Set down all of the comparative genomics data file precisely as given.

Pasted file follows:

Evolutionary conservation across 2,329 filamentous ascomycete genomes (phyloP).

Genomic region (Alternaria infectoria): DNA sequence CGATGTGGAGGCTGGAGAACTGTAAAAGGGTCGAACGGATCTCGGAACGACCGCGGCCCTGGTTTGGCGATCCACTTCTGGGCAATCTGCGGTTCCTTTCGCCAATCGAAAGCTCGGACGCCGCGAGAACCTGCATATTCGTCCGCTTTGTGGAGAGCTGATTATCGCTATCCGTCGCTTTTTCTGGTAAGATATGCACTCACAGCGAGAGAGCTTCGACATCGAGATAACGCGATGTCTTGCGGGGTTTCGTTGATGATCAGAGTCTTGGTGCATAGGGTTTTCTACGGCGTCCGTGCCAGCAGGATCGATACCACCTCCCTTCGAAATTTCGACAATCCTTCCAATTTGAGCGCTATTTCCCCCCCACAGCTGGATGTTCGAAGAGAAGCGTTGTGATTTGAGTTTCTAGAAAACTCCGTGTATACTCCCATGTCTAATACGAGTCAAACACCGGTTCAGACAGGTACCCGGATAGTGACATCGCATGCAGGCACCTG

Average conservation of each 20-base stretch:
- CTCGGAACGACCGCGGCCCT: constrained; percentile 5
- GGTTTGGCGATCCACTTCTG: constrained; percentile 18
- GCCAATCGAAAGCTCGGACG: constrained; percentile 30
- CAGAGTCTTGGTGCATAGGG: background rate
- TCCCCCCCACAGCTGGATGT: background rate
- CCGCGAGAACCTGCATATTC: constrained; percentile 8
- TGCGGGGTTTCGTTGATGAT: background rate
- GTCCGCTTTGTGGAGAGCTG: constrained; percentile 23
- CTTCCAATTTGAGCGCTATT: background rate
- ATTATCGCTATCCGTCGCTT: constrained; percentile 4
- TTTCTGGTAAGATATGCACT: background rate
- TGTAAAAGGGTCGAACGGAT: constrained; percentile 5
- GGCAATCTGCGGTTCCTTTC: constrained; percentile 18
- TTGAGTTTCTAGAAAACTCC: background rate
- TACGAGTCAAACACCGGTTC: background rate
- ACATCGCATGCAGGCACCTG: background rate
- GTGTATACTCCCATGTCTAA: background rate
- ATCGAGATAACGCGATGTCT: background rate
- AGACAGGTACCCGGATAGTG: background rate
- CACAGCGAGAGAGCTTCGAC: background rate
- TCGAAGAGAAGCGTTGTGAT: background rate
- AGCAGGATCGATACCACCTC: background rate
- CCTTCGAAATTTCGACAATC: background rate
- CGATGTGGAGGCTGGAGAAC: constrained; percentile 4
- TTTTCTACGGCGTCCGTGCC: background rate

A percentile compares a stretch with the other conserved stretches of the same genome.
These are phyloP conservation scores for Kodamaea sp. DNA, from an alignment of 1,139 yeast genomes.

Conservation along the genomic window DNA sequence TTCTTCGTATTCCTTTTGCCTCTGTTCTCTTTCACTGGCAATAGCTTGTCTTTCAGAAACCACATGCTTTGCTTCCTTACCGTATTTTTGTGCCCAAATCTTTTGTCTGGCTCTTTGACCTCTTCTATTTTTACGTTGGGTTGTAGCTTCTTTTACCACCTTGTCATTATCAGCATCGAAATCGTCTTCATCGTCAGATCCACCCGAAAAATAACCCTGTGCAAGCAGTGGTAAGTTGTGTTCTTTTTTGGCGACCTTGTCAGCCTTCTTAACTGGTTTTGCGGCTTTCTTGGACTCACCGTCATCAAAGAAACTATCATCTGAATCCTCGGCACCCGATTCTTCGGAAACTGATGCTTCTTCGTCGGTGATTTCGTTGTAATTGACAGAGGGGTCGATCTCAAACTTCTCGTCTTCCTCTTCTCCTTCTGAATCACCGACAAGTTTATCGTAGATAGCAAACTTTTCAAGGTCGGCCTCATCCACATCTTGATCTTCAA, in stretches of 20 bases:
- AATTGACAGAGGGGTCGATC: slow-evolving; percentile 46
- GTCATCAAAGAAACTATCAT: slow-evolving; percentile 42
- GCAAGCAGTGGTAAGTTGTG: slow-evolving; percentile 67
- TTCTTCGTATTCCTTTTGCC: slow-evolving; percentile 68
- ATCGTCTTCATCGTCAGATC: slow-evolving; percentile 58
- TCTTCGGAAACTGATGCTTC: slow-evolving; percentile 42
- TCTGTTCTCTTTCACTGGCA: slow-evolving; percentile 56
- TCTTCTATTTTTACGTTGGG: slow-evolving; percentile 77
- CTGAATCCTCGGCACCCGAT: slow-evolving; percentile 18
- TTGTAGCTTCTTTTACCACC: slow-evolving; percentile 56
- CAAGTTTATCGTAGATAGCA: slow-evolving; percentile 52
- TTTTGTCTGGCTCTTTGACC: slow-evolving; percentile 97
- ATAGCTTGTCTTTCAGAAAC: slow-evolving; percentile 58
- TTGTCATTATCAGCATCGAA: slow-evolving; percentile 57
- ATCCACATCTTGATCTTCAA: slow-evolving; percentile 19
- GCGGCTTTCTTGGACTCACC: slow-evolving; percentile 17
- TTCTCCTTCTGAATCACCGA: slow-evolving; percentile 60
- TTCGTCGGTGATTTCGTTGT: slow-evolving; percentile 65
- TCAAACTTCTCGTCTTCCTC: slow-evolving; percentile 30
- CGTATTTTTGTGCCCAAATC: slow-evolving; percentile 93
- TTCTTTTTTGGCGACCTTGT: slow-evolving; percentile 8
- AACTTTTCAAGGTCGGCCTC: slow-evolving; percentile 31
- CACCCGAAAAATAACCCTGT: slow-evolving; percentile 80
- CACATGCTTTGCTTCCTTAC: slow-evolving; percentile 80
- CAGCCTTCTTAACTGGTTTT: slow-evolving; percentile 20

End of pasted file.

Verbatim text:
Evolutionary conservation across 2,329 filamentous ascomycete genomes (phyloP).

Genomic region (Alternaria infectoria): DNA sequence CGATGTGGAGGCTGGAGAACTGTAAAAGGGTCGAACGGATCTCGGAACGACCGCGGCCCTGGTTTGGCGATCCACTTCTGGGCAATCTGCGGTTCCTTTCGCCAATCGAAAGCTCGGACGCCGCGAGAACCTGCATATTCGTCCGCTTTGTGGAGAGCTGATTATCGCTATCCGTCGCTTTTTCTGGTAAGATATGCACTCACAGCGAGAGAGCTTCGACATCGAGATAACGCGATGTCTTGCGGGGTTTCGTTGATGATCAGAGTCTTGGTGCATAGGGTTTTCTACGGCGTCCGTGCCAGCAGGATCGATACCACCTCCCTTCGAAATTTCGACAATCCTTCCAATTTGAGCGCTATTTCCCCCCCACAGCTGGATGTTCGAAGAGAAGCGTTGTGATTTGAGTTTCTAGAAAACTCCGTGTATACTCCCATGTCTAATACGAGTCAAACACCGGTTCAGACAGGTACCCGGATAGTGACATCGCATGCAGGCACCTG

Average conservation of each 20-base stretch:
- CTCGGAACGACCGCGGCCCT: constrained; percentile 5
- GGTTTGGCGATCCACTTCTG: constrained; percentile 18
- GCCAATCGAAAGCTCGGACG: constrained; percentile 30
- CAGAGTCTTGGTGCATAGGG: background rate
- TCCCCCCCACAGCTGGATGT: background rate
- CCGCGAGAACCTGCATATTC: constrained; percentile 8
- TGCGGGGTTTCGTTGATGAT: background rate
- GTCCGCTTTGTGGAGAGCTG: constrained; percentile 23
- CTTCCAATTTGAGCGCTATT: background rate
- ATTATCGCTATCCGTCGCTT: constrained; percentile 4
- TTTCTGGTAAGATATGCACT: background rate
- TGTAAAAGGGTCGAACGGAT: constrained; percentile 5
- GGCAATCTGCGGTTCCTTTC: constrained; percentile 18
- TTGAGTTTCTAGAAAACTCC: background rate
- TACGAGTCAAACACCGGTTC: background rate
- ACATCGCATGCAGGCACCTG: background rate
- GTGTATACTCCCATGTCTAA: background rate
- ATCGAGATAACGCGATGTCT: background rate
- AGACAGGTACCCGGATAGTG: background rate
- CACAGCGAGAGAGCTTCGAC: background rate
- TCGAAGAGAAGCGTTGTGAT: background rate
- AGCAGGATCGATACCACCTC: background rate
- CCTTCGAAATTTCGACAATC: background rate
- CGATGTGGAGGCTGGAGAAC: constrained; percentile 4
- TTTTCTACGGCGTCCGTGCC: background rate

A percentile compares a stretch with the other conserved stretches of the same genome.
These are phyloP conservation scores for Kodamaea sp. DNA, from an alignment of 1,139 yeast genomes.

Conservation along the genomic window DNA sequence TTCTTCGTATTCCTTTTGCCTCTGTTCTCTTTCACTGGCAATAGCTTGTCTTTCAGAAACCACATGCTTTGCTTCCTTACCGTATTTTTGTGCCCAAATCTTTTGTCTGGCTCTTTGACCTCTTCTATTTTTACGTTGGGTTGTAGCTTCTTTTACCACCTTGTCATTATCAGCATCGAAATCGTCTTCATCGTCAGATCCACCCGAAAAATAACCCTGTGCAAGCAGTGGTAAGTTGTGTTCTTTTTTGGCGACCTTGTCAGCCTTCTTAACTGGTTTTGCGGCTTTCTTGGACTCACCGTCATCAAAGAAACTATCATCTGAATCCTCGGCACCCGATTCTTCGGAAACTGATGCTTCTTCGTCGGTGATTTCGTTGTAATTGACAGAGGGGTCGATCTCAAACTTCTCGTCTTCCTCTTCTCCTTCTGAATCACCGACAAGTTTATCGTAGATAGCAAACTTTTCAAGGTCGGCCTCATCCACATCTTGATCTTCAA, in stretches of 20 bases:
- AATTGACAGAGGGGTCGATC: slow-evolving; percentile 46
- GTCATCAAAGAAACTATCAT: slow-evolving; percentile 42
- GCAAGCAGTGGTAAGTTGTG: slow-evolving; percentile 67
- TTCTTCGTATTCCTTTTGCC: slow-evolving; percentile 68
- ATCGTCTTCATCGTCAGATC: slow-evolving; percentile 58
- TCTTCGGAAACTGATGCTTC: slow-evolving; percentile 42
- TCTGTTCTCTTTCACTGGCA: slow-evolving; percentile 56
- TCTTCTATTTTTACGTTGGG: slow-evolving; percentile 77
- CTGAATCCTCGGCACCCGAT: slow-evolving; percentile 18
- TTGTAGCTTCTTTTACCACC: slow-evolving; percentile 56
- CAAGTTTATCGTAGATAGCA: slow-evolving; percentile 52
- TTTTGTCTGGCTCTTTGACC: slow-evolving; percentile 97
- ATAGCTTGTCTTTCAGAAAC: slow-evolving; percentile 58
- TTGTCATTATCAGCATCGAA: slow-evolving; percentile 57
- ATCCACATCTTGATCTTCAA: slow-evolving; percentile 19
- GCGGCTTTCTTGGACTCACC: slow-evolving; percentile 17
- TTCTCCTTCTGAATCACCGA: slow-evolving; percentile 60
- TTCGTCGGTGATTTCGTTGT: slow-evolving; percentile 65
- TCAAACTTCTCGTCTTCCTC: slow-evolving; percentile 30
- CGTATTTTTGTGCCCAAATC: slow-evolving; percentile 93
- TTCTTTTTTGGCGACCTTGT: slow-evolving; percentile 8
- AACTTTTCAAGGTCGGCCTC: slow-evolving; percentile 31
- CACCCGAAAAATAACCCTGT: slow-evolving; percentile 80
- CACATGCTTTGCTTCCTTAC: slow-evolving; percentile 80
- CAGCCTTCTTAACTGGTTTT: slow-evolving; percentile 20